For what it's worth, it is NOT advisable for two adult humans to sleep in the back of a Subaru with the seats folded "flat" at a trail head where 100 other people are "sleeping". Though it is totally comfortable enough to eat Pad Thai and play Head's Up.
Like stress, a certain level of comparison is healthy, but go a hair beyond that and it quickly turns toxic. Comparison used as a tool to assign value is the real culprit.
So – what happens after mile 30? Does a secret door open up to a magical universe where fairies ride on the tips of unicorn horns, the secrets of life whispering forth from the flap, flap, flap of their wings? Nope. It was pretty much just more running and more pain and more joy.
...the goal has been achieved and no matter where you sit, some pointy rock edge is jamming you in the ass - it gets cold and windy and chances are a storm will roll in before too long. Before the journey down the mountain is even over, you find yourself already craving another and reminiscing about the journey up, almost wishing you were still headed in that direction.
Right around mile 22 is when things started to go south. I was grinding up a hill, seemingly on the path to Mordor based on the heat and the terrain, when I encountered a hiker. Two runners who kept passing me, sitting to rest until I passed them, only to pass me again, were coming up to pass me for perhaps the 37th time.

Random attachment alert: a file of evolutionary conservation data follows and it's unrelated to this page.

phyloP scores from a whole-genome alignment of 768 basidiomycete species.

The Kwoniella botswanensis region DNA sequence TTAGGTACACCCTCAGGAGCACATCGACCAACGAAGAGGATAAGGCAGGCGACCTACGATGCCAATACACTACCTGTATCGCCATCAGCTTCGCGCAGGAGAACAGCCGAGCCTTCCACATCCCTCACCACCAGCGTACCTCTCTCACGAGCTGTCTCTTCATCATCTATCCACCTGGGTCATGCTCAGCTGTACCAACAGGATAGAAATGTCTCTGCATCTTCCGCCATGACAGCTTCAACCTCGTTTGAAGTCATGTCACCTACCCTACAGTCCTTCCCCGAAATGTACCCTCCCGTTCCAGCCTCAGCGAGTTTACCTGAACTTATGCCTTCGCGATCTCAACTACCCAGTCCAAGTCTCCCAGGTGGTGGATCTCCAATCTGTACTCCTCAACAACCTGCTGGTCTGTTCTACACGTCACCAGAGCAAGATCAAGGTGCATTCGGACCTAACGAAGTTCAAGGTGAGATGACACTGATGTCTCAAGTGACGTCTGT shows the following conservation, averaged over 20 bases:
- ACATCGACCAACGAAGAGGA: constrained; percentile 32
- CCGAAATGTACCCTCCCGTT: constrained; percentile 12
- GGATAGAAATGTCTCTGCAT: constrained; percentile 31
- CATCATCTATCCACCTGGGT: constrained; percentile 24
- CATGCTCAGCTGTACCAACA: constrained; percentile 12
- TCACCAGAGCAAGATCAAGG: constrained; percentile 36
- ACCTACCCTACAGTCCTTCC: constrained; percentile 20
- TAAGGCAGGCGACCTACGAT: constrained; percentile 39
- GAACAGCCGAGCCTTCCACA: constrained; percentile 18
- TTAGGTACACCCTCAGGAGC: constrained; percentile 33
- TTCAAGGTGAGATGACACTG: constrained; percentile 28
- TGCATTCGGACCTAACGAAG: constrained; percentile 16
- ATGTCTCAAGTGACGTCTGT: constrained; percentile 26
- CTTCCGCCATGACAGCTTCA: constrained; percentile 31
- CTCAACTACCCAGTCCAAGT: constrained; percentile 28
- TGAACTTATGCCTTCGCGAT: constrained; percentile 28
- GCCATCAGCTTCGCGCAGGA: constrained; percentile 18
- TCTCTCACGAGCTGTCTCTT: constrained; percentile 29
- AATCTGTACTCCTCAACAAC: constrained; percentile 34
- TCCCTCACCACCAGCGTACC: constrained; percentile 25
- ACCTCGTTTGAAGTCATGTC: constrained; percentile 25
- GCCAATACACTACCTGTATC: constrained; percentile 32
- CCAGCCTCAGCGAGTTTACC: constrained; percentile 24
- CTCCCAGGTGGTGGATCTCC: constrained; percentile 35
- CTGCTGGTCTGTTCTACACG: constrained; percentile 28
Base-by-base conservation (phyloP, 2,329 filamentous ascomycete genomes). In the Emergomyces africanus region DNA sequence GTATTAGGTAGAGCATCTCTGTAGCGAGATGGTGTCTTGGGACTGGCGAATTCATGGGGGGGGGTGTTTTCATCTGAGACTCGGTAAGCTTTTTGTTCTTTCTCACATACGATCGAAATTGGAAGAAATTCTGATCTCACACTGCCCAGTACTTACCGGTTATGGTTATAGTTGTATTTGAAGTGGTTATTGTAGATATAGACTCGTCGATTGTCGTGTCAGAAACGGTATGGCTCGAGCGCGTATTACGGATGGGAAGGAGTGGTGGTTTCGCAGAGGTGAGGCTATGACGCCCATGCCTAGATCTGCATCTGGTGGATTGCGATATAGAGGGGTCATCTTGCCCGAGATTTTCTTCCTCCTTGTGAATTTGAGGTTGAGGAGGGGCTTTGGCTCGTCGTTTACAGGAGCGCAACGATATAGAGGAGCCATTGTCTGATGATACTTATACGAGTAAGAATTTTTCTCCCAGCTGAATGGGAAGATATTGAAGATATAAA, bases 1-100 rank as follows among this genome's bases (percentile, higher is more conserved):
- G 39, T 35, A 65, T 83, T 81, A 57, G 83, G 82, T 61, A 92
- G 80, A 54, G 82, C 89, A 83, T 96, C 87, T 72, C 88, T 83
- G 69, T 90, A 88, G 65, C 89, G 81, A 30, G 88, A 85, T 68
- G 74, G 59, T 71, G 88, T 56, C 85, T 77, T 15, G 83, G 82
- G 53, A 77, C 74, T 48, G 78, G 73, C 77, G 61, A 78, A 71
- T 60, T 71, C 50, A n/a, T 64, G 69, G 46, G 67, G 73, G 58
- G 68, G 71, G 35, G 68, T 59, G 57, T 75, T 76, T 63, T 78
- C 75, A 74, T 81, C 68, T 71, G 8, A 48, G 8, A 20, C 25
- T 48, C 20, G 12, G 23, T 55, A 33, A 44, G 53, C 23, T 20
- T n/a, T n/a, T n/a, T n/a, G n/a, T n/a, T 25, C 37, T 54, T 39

Leave it to a songwriter to describe the purpose trail running serves for me better than I can myself...
As I saw Nikki Kimball running towards me, I had a surreal moment. In the split second that felt like minutes, I at once saw the progress I'd made both physically and mentally over the last three years and it hit me that I was running and running well on the same course as the person who inspired this pastime of mine.
Currently, I'm staring down the race schedule that somehow snuck up on me in the midst of all this. I never did get on a specific training plan, but for the last couple of months I've averaged 160 mi // 35,000' gainz, so I haven't been grossly neglecting the miles or the vert - just the speed-work and hill repeats that are critical to a solid performance. smh
While my unconscious has been busy processing all the disruption in my life, my ego went hog wild, partying and breaking valuables. It's not all that surprising, but while I was in it, I just knew I was miserable and couldn't figure out how to get out of it. That's when I remembered. I have a say in the matter.
In this era of vision boards and manifesting our desires, how is it different to 'create the life that I want' versus being attached to outcome? I once felt I had a handle on this concept, but as I contemplate it now, it seems to me it's a matter of how much control one has over the outcome that dictates how much suffering attachment creates.